Two months ago, Carson Wentz was sitting out the rest of the preseason with a fractured rib. The quarterback of the Eagles’ future could do nothing but watch and learn while the incumbent, Sam Bradford, fought to prove he was still the best quarterback on the field.
Now, Bradford has a chance to do that as a part of the opposing team, competing when the games really matter and with Super Bowl aspirations increasing every week.
Bradford’s shocking trade from the Eagles to the Vikings, one nobody could have expected during the summer, has worked out well for both sides. Minnesota has found itself benefiting from the same hunger Bradford had shown during Eagles minicamp during the summer; it’s a signal-caller eager to prove his worth, showing a near-decade’s worth of injuries and inconsistent play are behind him. The potential one-year fill-in for Teddy Bridgewater is building a bridge to success, leaving the Vikings the lone undefeated team in the league.
Then there’s Wentz, positioned on the other side as one of the season’s true freshmen standouts. Dallas’ Dak Prescott may have taken the lead in this year’s Rookie of the Year race but the No. 2 overall pick has still proven himself to be a potential franchise player.
Who would ever believe this matchup would even happen? With two teams critics thought were destined for failure at one point before the start of the season? Their stories of redemption have been a reminder why so many still tune in to watch every Sunday.
Series History: Vikings lead 13-12 (Won last two meetings)
Minnesota at Philadelphia
Kickoff: Sunday, Oct. 21 at 1 p.m. ET
TV Channel: FOX
Spread: Vikings -3
Three Things to Watch
1. Can Carson Wentz stay upright?
Last week, after tackle Lane Johnson’s 10-game suspension was upheld the Eagles were forced to start a fifth-round rookie pick on the offensive line. Say the name after me: Ha-la-pou-li-vaa-ti Vai-tai.
Don’t worry if you struggled to pronounce it; if the poor kid keeps playing like he did on Sunday he won’t be around the league for long. Vaitai was burned consistently as protection for Wentz broke down badly against the Redskins. The rookie was sacked five times for 34 yards, hurried repeatedly and completed a season-worst 50 percent of his passes.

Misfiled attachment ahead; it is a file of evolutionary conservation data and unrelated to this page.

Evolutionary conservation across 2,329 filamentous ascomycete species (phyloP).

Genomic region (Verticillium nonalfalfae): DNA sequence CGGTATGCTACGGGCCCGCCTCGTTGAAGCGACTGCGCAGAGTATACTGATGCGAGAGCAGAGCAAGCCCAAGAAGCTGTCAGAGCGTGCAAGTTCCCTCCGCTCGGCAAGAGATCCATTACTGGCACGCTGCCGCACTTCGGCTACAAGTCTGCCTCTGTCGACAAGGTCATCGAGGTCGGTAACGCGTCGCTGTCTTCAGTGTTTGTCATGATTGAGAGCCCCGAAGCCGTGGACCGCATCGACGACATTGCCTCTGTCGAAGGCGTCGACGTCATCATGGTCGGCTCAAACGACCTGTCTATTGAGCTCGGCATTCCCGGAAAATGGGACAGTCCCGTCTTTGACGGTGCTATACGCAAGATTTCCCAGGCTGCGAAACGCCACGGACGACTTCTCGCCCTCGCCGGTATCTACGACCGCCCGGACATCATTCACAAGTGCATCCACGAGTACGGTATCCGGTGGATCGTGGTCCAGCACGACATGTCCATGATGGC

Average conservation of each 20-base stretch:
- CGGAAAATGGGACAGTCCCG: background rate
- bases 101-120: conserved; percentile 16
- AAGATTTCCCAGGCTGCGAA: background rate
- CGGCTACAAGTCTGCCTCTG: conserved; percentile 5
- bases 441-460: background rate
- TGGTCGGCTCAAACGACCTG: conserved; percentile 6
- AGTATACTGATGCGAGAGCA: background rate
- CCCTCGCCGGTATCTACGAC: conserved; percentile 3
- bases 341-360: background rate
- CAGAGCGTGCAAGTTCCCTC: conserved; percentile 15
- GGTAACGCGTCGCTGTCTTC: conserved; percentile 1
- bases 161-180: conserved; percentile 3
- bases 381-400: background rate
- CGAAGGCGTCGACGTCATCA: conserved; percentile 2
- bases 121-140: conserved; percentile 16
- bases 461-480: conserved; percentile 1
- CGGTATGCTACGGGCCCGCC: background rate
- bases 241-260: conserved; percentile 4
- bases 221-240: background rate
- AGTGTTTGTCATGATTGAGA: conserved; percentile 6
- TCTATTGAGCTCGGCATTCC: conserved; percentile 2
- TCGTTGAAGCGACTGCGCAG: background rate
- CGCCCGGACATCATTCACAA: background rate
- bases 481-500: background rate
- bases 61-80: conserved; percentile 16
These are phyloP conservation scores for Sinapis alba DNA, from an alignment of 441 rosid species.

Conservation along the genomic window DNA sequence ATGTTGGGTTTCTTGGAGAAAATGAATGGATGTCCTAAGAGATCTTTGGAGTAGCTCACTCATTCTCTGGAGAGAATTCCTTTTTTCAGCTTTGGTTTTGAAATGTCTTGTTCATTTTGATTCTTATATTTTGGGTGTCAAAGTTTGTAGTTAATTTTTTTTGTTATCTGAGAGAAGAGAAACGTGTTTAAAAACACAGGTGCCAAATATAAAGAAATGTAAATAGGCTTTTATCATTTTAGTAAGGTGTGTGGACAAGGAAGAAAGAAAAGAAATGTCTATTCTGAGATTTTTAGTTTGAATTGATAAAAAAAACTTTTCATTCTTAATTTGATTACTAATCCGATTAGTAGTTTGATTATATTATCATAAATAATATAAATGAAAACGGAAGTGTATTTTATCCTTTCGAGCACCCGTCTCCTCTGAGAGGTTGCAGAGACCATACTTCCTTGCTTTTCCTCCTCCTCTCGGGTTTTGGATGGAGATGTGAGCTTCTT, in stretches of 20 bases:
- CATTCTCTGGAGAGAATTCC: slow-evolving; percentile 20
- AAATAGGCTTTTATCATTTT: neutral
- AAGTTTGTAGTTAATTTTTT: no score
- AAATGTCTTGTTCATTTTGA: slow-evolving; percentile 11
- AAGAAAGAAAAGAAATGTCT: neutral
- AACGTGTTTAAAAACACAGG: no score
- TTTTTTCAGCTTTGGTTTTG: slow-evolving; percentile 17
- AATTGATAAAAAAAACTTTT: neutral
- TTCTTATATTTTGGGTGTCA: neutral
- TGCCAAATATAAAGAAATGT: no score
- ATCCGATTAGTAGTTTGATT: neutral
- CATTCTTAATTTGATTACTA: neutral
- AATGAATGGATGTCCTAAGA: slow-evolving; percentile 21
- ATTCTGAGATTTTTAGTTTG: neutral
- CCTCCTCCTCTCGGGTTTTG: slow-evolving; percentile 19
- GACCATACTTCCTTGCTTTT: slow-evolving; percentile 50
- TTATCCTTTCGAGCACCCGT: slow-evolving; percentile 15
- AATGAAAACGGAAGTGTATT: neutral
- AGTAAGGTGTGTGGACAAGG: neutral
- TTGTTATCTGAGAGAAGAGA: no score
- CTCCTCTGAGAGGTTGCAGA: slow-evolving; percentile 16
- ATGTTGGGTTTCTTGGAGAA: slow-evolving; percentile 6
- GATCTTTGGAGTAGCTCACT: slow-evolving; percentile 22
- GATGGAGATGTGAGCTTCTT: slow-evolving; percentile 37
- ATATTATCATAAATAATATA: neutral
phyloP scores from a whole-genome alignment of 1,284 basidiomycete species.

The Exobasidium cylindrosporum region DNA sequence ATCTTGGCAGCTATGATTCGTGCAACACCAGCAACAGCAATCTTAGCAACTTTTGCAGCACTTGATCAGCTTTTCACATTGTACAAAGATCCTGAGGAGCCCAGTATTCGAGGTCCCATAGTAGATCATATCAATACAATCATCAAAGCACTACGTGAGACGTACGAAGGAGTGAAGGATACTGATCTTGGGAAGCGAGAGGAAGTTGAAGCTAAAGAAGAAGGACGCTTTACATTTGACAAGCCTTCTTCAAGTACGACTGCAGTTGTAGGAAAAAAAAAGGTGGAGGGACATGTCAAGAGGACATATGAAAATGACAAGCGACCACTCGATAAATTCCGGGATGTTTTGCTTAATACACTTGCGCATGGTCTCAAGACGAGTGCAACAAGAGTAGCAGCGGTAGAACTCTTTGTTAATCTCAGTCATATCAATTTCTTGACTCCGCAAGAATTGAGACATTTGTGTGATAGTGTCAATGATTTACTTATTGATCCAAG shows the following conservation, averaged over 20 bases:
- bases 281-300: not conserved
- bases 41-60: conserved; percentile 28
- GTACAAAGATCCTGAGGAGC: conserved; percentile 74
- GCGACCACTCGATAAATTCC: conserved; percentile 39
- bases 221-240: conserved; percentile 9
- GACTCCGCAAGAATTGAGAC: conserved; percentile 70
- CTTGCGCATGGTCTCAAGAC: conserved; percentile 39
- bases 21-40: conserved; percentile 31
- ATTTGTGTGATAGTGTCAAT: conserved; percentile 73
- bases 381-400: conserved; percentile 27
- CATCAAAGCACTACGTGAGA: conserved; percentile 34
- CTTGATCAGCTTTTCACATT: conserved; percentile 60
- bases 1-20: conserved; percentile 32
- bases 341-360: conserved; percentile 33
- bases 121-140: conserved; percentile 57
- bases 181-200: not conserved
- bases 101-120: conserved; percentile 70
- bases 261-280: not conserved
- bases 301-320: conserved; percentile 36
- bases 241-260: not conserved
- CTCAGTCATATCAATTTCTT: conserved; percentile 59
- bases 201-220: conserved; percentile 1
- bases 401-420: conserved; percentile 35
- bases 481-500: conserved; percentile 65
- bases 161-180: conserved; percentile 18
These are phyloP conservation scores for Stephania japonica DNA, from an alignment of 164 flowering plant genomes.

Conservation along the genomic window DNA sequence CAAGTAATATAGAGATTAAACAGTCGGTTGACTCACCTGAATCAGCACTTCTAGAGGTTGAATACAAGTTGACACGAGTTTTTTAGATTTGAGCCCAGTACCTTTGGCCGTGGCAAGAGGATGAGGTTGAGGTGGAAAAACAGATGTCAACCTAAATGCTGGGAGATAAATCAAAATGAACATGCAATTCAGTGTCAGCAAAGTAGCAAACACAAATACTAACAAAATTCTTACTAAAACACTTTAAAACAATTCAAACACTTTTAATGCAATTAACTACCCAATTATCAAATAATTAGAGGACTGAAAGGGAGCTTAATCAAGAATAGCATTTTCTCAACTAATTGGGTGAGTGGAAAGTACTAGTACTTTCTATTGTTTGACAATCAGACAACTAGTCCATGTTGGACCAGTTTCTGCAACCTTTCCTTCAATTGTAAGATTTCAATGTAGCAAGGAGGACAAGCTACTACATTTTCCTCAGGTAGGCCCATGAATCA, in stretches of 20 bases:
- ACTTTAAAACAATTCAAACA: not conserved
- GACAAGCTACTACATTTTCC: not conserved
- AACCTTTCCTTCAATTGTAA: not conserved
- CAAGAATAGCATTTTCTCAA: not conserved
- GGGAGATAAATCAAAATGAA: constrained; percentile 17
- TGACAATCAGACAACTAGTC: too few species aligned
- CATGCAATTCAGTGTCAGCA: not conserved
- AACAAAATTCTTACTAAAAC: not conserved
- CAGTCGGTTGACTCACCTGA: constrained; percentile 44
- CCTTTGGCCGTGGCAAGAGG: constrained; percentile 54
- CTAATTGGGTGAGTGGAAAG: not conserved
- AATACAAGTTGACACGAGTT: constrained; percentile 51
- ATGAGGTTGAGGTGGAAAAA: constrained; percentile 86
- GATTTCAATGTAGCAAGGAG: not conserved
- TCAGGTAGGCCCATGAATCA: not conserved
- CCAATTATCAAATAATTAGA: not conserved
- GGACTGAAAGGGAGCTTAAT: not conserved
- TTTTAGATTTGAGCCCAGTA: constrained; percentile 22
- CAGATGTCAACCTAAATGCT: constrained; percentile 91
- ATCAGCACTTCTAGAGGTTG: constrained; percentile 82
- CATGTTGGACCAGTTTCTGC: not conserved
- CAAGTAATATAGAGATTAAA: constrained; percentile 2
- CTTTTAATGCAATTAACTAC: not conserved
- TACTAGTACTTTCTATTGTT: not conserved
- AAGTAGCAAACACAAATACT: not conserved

The line itself will remain stable Sunday as head coach Doug Pederson said that Vaitai will start again. He’ll hope the group can build chemistry and the showing against the Redskins was just a one-week aberration. But for Wentz, still brimming with unlimited potential, the last two weeks have now been pedestrian: eight sacks, an average of 208.5 passing yards and only two touchdowns. And Minnesota, who leads the NFL in opponent’s passer rating (65.3) and is tied for the NFC lead with 19 sacks, is not the defense you play to get back on track. But that’s the challenge that lies ahead of Philadelphia’s young quarterback and his offensive line.
2. Can the Vikings’ run game get going?
Of course all eyes will be on Sam Bradford and how he’ll do against his former team. But the run game for the Vikings, a rare weakness with Adrian Peterson out, could be the key to buying Bradford time.
The Eagles offer them a chance to get going as their defense allows 104.6 rushing yards per game. That’s just 18th in the NFL and they’re also going to be missing a key member of their defense, tackle Bennie Logan who is unlikely to play because of a groin injury. Expect Matt Asiata, who led the team with 55 rushing yards in Minnesota’s last game two weeks ago, to play a larger role alongside Jerick McKinnon. Asiata had three touchdowns the last time these two teams played in 2013, despite averaging just 1.7 yards per carry.
3. Can the Vikings’ D cause more turnovers?
Minnesota’s defense has been impressive thus far this season. Led by head coach Mike Zimmer and coordinator George Edwards, the Vikings are first in the NFL in scoring defense at 12.6 points per game. This Vikings defense has made a healthy living on takeaways. Their total of 12 (in five games because of the bye) is tied for second in the league behind only the Arizona Cardinals.
Philadelphia as a team has done a good job of protecting the football, and that includes the rookie quarterback. He didn’t throw his first interception until his fourth game and the Eagles’ total of two giveaways and is second only to – surprise! – the Vikings in the league. Even in the worst of circumstances, Philadelphia’s young quarterback hasn’t made many mistakes, something that has carried over to the entire team. The Eagles must maintain this level of ball security against a defense that already has scored two touchdowns.
Philadelphia, after a 3-0 start, has had a saddening dose of reality. Minnesota, off to a 5-0 start, is reaching the lofty expectations it had entering the season before Teddy Bridgewater got hurt. While you should expect Eagles rookie quarterback Carson Wentz to have a better game – he’s too big a talent to be down three weeks straight – the Vikings are just too talented, especially on defense, and will be too much for their young opponents.
Prediction: Minnesota 31, Philadelphia 17
— Written by Tom Bowles, who is part of the Athlon Contributor Network. Follow him on Twitter @NASCARBowles.
(Carson Wentz photo courtesy of www.philadelphiaeagles.com)